Young USMNT ready for first taste of Mexico rivalry

Young USMNT ready for first taste of Mexico rivalry

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Young USMNT ready for first taste of Mexico rivalry

The U.S. Men’s National Team has five international soccer powers left on its fall schedule, but Tuesday’s foe is the most important.

Tuesday’s game provides the young American team with an opportunity to measure itself against Concacaf rival Mexico.

While the other friendlies against South American and European opponents will help develop the squad further, Mexico is the USMNT’s direct competition to qualify for the 2022 FIFA World Cup.

Only six of the 22 players on the USMNT roster for Tuesday’s game at Nissan Stadium in Nashville have experience against Mexico, with DeAndre Yedlin, Bobby Wood and Gyasi Zardes the only ones with multiple caps against El Tri.

While the names on the field might not be the ones we see at the 2019 Gold Cup or during World Cup qualifying, it gives the core of the young USMNT like Tyler Adams, Weston McKennie and Timothy Weah a chance to experience the rivalry firsthand before the competitive contests.

“As far as playing Mexico, a lot of it does speak for itself,” Sarachan said. “These are young guys that don’t have the background that I have with my experience playing Mexico. For me, it’s always been kind of personal, the rivalry, and I don’t mean it in a mean way.”

“That’s the way it is. For a lot of those young guys, they don’t have that experience yet, although many of them have played at the youth levels against Mexico,” Sarachan said. “We always say that the USA-Mexico teams in our region are the standard. I think these players understand the significance.”

USMNT interim head coach Dave Sarachan told reporters on Tuesday that four to six changes will be made from Friday’s 2-0 loss to Brazil.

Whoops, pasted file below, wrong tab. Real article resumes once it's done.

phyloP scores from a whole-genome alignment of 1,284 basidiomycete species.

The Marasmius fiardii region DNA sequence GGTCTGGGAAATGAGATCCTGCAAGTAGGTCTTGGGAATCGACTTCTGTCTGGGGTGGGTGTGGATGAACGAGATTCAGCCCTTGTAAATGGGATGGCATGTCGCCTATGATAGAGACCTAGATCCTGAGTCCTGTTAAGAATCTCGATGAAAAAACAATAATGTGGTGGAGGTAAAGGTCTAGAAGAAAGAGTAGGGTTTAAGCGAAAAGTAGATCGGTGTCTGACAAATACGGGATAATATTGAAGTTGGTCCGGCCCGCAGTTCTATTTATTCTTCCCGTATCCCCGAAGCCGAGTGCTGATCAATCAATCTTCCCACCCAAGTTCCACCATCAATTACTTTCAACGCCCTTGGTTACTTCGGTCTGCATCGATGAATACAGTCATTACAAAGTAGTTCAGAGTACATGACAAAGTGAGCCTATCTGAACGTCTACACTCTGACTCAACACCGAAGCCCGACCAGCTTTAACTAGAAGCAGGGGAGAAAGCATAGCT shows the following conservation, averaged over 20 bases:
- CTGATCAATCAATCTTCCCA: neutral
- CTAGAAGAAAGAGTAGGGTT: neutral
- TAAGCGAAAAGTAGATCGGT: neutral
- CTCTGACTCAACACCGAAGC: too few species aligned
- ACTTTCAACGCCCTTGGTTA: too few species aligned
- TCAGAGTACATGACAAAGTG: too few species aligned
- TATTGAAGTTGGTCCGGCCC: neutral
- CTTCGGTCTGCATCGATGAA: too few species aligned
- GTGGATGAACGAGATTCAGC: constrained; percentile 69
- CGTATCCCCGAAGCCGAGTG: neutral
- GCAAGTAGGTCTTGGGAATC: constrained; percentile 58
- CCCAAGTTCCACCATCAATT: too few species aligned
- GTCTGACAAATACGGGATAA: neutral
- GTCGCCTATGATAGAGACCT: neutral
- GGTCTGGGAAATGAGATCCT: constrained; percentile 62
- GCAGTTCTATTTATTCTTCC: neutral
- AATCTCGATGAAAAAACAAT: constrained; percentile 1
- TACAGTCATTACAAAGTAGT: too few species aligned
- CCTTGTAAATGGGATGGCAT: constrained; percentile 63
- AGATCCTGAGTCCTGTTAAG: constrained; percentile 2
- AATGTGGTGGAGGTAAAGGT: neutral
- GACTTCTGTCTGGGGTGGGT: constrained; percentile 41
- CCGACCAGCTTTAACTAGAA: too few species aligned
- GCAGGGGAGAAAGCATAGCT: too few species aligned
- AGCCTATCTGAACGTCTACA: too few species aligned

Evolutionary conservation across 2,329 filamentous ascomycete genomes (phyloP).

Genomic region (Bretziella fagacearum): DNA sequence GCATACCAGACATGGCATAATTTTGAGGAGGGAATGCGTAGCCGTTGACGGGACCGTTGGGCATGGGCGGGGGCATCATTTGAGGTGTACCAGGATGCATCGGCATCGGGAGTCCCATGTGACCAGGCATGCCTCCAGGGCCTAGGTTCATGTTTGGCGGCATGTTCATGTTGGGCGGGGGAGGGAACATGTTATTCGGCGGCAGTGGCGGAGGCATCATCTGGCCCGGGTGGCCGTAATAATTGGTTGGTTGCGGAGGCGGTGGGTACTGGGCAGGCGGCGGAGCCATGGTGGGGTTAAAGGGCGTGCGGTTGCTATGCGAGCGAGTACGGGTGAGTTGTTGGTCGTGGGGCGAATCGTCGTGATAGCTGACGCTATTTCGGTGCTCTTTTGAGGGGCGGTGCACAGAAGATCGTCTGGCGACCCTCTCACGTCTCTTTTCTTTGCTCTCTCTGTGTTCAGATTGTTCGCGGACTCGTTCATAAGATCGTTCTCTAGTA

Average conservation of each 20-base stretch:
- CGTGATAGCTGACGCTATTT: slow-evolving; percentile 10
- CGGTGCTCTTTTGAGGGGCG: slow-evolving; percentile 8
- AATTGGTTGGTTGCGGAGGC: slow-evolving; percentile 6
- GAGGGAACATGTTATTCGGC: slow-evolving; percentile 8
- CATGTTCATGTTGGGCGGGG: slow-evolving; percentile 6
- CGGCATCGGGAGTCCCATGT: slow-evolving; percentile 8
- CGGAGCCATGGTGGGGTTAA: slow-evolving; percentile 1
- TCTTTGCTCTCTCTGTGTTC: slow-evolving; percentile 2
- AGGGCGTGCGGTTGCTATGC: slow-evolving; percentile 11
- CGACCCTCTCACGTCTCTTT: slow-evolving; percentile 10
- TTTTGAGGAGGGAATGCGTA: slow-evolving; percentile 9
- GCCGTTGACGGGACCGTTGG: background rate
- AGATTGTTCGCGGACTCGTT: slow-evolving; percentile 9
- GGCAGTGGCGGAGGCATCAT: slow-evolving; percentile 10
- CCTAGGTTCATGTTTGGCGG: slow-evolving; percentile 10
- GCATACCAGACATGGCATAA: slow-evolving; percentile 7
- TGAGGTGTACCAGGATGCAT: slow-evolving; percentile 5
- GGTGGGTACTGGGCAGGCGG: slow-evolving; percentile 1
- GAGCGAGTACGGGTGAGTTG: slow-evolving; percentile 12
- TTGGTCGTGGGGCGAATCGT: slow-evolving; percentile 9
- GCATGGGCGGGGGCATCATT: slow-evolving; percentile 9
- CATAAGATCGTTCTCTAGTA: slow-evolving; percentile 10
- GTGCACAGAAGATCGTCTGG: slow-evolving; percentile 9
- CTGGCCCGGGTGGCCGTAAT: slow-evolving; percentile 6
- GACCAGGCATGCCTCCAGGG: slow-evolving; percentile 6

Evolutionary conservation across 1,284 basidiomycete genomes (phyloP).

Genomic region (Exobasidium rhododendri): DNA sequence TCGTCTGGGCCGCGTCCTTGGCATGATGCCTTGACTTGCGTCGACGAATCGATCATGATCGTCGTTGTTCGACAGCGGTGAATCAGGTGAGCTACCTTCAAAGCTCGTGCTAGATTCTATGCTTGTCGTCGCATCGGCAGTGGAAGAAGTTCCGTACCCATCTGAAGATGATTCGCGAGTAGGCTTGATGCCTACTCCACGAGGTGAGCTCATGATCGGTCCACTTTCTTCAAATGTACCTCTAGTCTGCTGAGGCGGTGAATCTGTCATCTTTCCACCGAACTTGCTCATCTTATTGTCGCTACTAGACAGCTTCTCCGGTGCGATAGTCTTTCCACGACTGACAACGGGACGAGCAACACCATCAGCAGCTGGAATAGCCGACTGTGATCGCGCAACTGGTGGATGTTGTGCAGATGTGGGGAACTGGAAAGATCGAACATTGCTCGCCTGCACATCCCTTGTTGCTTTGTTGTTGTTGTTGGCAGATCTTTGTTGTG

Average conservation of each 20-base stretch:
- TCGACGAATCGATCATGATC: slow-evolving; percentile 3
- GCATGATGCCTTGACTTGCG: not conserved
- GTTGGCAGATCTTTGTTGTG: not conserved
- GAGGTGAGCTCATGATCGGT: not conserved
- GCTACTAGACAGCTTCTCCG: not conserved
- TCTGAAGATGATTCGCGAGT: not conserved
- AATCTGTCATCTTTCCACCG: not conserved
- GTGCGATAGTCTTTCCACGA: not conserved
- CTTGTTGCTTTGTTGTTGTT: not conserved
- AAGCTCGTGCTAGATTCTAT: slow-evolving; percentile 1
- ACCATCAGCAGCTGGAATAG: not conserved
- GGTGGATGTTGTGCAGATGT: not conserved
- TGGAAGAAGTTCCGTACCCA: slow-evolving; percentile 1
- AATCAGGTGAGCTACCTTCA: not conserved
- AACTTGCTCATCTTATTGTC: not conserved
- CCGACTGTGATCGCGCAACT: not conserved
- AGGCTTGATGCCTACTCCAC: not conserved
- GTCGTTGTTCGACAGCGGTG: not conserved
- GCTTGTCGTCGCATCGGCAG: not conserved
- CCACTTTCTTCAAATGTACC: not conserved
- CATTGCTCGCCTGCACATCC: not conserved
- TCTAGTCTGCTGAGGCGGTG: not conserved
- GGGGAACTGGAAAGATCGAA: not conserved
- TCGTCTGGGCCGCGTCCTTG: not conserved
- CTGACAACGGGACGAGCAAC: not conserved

Two of them are known at this time, as John Brooks and Paul Arriola departed camp to return to their respective club sides.

Cameron Carter-Vickers, Timothy Weah and others should rotate into the squad to combine with the likes of Tyler Adams and Weston McKennie likely to remain the lineup in order to give the USMNT as much attacking punch as possible.

In addition to handing out opportunities to new players in the squad, the USMNT is in need of a result since its only victories since the failure to qualify for the World Cup have come against Paraguay and Bolivia.

Seven goals in seven games under Sarachan isn’t good enough, and there’s concerns about the ability of each of the three forwards on the roster to find the back of the net on the international level.

Bobby Wood isn’t in great form at the moment and Gyasi Zardes has only shown flashes of brilliance with the USMNT, while Andrija Novakovich is still a wild-card after scoring in the Dutch second division.

“I think it’s extremely important for players to take advantage of the opportunity if their names are called to start the game,” Zardes said. “I think it’s going to be a great opportunity for players in camp just to give it their all and show that they belong here as well. I think it’s going to be a great matchup against Mexico too.” 

The other storyline hovering over Tuesday’s game is the presence of Jonathan Gonzalez on the Mexico roster.

The former U.S. youth international made a controversial switch to Mexico last year, and although the decision has been put in the past by the USMNT staff, it still lingers as a decision that could potentially affect both nations for years.

“Honestly I hadn’t thought about that in months,” Sarachan said. “We covered that back in the day when all this came up. There were conversations and at the end of the day this was the decision he had to make. He had a pretty good understanding of weighing out his options.”

Even though you can conjure up a decent amount of excitement for Tuesday’s game because of a few different factors, it still doesn’t pack the punch a normal US-Mexico game usually does.

But the USMNT is hoping Tuesday serves as a proper introduction to the rivalry to prepare for the more meaningful clashes in the future.

“You have a lot of supporters for both countries,” Zardes said. “I grew up in Los Angeles and there are a lot of Mexicans there and I have a lot of Mexican friends. Every time the US plays Mexico, it’s a huge game considering Mexico is right next door. That’s my mentality going through it. It’s one of the biggest games of the year.” 

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